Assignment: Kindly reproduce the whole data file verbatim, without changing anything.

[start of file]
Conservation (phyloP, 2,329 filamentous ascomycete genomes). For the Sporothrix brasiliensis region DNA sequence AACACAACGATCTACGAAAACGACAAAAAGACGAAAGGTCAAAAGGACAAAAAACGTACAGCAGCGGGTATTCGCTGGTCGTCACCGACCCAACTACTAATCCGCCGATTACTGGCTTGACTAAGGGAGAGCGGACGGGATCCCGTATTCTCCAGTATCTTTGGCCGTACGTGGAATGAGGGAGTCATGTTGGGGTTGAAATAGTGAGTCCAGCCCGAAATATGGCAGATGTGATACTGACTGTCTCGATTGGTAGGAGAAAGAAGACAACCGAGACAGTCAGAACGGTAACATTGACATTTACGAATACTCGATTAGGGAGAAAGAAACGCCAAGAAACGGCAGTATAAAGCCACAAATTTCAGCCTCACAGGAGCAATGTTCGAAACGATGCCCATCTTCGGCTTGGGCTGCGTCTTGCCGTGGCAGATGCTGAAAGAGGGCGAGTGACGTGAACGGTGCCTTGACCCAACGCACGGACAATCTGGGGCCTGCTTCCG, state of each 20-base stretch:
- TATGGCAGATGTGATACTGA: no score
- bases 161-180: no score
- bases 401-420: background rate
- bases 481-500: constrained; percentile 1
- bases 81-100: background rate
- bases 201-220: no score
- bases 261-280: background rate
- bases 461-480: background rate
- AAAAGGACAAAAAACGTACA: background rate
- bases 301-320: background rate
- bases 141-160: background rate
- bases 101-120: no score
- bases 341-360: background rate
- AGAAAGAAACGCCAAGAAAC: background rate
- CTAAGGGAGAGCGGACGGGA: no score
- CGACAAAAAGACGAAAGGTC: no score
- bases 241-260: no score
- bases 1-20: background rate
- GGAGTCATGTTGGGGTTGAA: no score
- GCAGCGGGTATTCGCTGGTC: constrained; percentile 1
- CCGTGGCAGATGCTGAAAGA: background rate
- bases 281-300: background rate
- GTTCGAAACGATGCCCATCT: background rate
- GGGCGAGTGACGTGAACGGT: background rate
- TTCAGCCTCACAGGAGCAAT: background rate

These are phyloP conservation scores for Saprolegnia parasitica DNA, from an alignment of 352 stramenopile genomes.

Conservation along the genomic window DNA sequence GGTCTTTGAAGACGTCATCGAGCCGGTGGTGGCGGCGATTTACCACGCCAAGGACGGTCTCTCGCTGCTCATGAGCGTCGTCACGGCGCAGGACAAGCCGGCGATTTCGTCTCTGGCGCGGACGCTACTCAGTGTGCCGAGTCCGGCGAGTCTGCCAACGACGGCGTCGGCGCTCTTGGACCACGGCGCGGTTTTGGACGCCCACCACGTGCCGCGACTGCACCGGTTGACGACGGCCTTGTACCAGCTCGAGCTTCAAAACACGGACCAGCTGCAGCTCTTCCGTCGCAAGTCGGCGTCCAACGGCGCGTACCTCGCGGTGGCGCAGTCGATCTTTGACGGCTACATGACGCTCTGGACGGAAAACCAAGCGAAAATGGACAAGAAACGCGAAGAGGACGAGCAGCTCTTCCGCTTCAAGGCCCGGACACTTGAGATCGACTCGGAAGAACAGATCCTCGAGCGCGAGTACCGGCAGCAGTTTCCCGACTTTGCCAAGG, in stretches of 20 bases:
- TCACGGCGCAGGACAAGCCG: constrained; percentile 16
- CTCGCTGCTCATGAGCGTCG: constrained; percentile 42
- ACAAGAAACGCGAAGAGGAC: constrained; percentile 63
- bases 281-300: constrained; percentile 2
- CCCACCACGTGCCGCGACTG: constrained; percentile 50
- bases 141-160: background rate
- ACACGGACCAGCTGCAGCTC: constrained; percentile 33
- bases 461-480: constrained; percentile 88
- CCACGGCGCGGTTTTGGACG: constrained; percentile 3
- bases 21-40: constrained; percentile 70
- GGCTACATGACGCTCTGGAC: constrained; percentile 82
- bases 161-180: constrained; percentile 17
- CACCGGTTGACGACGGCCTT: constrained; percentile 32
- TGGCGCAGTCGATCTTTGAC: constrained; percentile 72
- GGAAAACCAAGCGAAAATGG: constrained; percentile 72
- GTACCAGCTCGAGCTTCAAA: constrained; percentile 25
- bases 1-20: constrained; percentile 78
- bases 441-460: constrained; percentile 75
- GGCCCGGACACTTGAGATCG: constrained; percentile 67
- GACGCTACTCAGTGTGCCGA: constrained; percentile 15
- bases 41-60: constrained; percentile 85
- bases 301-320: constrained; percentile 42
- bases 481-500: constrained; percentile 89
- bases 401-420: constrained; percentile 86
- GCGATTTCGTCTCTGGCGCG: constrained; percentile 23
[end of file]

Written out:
Conservation (phyloP, 2,329 filamentous ascomycete genomes). For the Sporothrix brasiliensis region DNA sequence AACACAACGATCTACGAAAACGACAAAAAGACGAAAGGTCAAAAGGACAAAAAACGTACAGCAGCGGGTATTCGCTGGTCGTCACCGACCCAACTACTAATCCGCCGATTACTGGCTTGACTAAGGGAGAGCGGACGGGATCCCGTATTCTCCAGTATCTTTGGCCGTACGTGGAATGAGGGAGTCATGTTGGGGTTGAAATAGTGAGTCCAGCCCGAAATATGGCAGATGTGATACTGACTGTCTCGATTGGTAGGAGAAAGAAGACAACCGAGACAGTCAGAACGGTAACATTGACATTTACGAATACTCGATTAGGGAGAAAGAAACGCCAAGAAACGGCAGTATAAAGCCACAAATTTCAGCCTCACAGGAGCAATGTTCGAAACGATGCCCATCTTCGGCTTGGGCTGCGTCTTGCCGTGGCAGATGCTGAAAGAGGGCGAGTGACGTGAACGGTGCCTTGACCCAACGCACGGACAATCTGGGGCCTGCTTCCG, state of each 20-base stretch:
- TATGGCAGATGTGATACTGA: no score
- bases 161-180: no score
- bases 401-420: background rate
- bases 481-500: constrained; percentile 1
- bases 81-100: background rate
- bases 201-220: no score
- bases 261-280: background rate
- bases 461-480: background rate
- AAAAGGACAAAAAACGTACA: background rate
- bases 301-320: background rate
- bases 141-160: background rate
- bases 101-120: no score
- bases 341-360: background rate
- AGAAAGAAACGCCAAGAAAC: background rate
- CTAAGGGAGAGCGGACGGGA: no score
- CGACAAAAAGACGAAAGGTC: no score
- bases 241-260: no score
- bases 1-20: background rate
- GGAGTCATGTTGGGGTTGAA: no score
- GCAGCGGGTATTCGCTGGTC: constrained; percentile 1
- CCGTGGCAGATGCTGAAAGA: background rate
- bases 281-300: background rate
- GTTCGAAACGATGCCCATCT: background rate
- GGGCGAGTGACGTGAACGGT: background rate
- TTCAGCCTCACAGGAGCAAT: background rate

These are phyloP conservation scores for Saprolegnia parasitica DNA, from an alignment of 352 stramenopile genomes.

Conservation along the genomic window DNA sequence GGTCTTTGAAGACGTCATCGAGCCGGTGGTGGCGGCGATTTACCACGCCAAGGACGGTCTCTCGCTGCTCATGAGCGTCGTCACGGCGCAGGACAAGCCGGCGATTTCGTCTCTGGCGCGGACGCTACTCAGTGTGCCGAGTCCGGCGAGTCTGCCAACGACGGCGTCGGCGCTCTTGGACCACGGCGCGGTTTTGGACGCCCACCACGTGCCGCGACTGCACCGGTTGACGACGGCCTTGTACCAGCTCGAGCTTCAAAACACGGACCAGCTGCAGCTCTTCCGTCGCAAGTCGGCGTCCAACGGCGCGTACCTCGCGGTGGCGCAGTCGATCTTTGACGGCTACATGACGCTCTGGACGGAAAACCAAGCGAAAATGGACAAGAAACGCGAAGAGGACGAGCAGCTCTTCCGCTTCAAGGCCCGGACACTTGAGATCGACTCGGAAGAACAGATCCTCGAGCGCGAGTACCGGCAGCAGTTTCCCGACTTTGCCAAGG, in stretches of 20 bases:
- TCACGGCGCAGGACAAGCCG: constrained; percentile 16
- CTCGCTGCTCATGAGCGTCG: constrained; percentile 42
- ACAAGAAACGCGAAGAGGAC: constrained; percentile 63
- bases 281-300: constrained; percentile 2
- CCCACCACGTGCCGCGACTG: constrained; percentile 50
- bases 141-160: background rate
- ACACGGACCAGCTGCAGCTC: constrained; percentile 33
- bases 461-480: constrained; percentile 88
- CCACGGCGCGGTTTTGGACG: constrained; percentile 3
- bases 21-40: constrained; percentile 70
- GGCTACATGACGCTCTGGAC: constrained; percentile 82
- bases 161-180: constrained; percentile 17
- CACCGGTTGACGACGGCCTT: constrained; percentile 32
- TGGCGCAGTCGATCTTTGAC: constrained; percentile 72
- GGAAAACCAAGCGAAAATGG: constrained; percentile 72
- GTACCAGCTCGAGCTTCAAA: constrained; percentile 25
- bases 1-20: constrained; percentile 78
- bases 441-460: constrained; percentile 75
- GGCCCGGACACTTGAGATCG: constrained; percentile 67
- GACGCTACTCAGTGTGCCGA: constrained; percentile 15
- bases 41-60: constrained; percentile 85
- bases 301-320: constrained; percentile 42
- bases 481-500: constrained; percentile 89
- bases 401-420: constrained; percentile 86
- GCGATTTCGTCTCTGGCGCG: constrained; percentile 23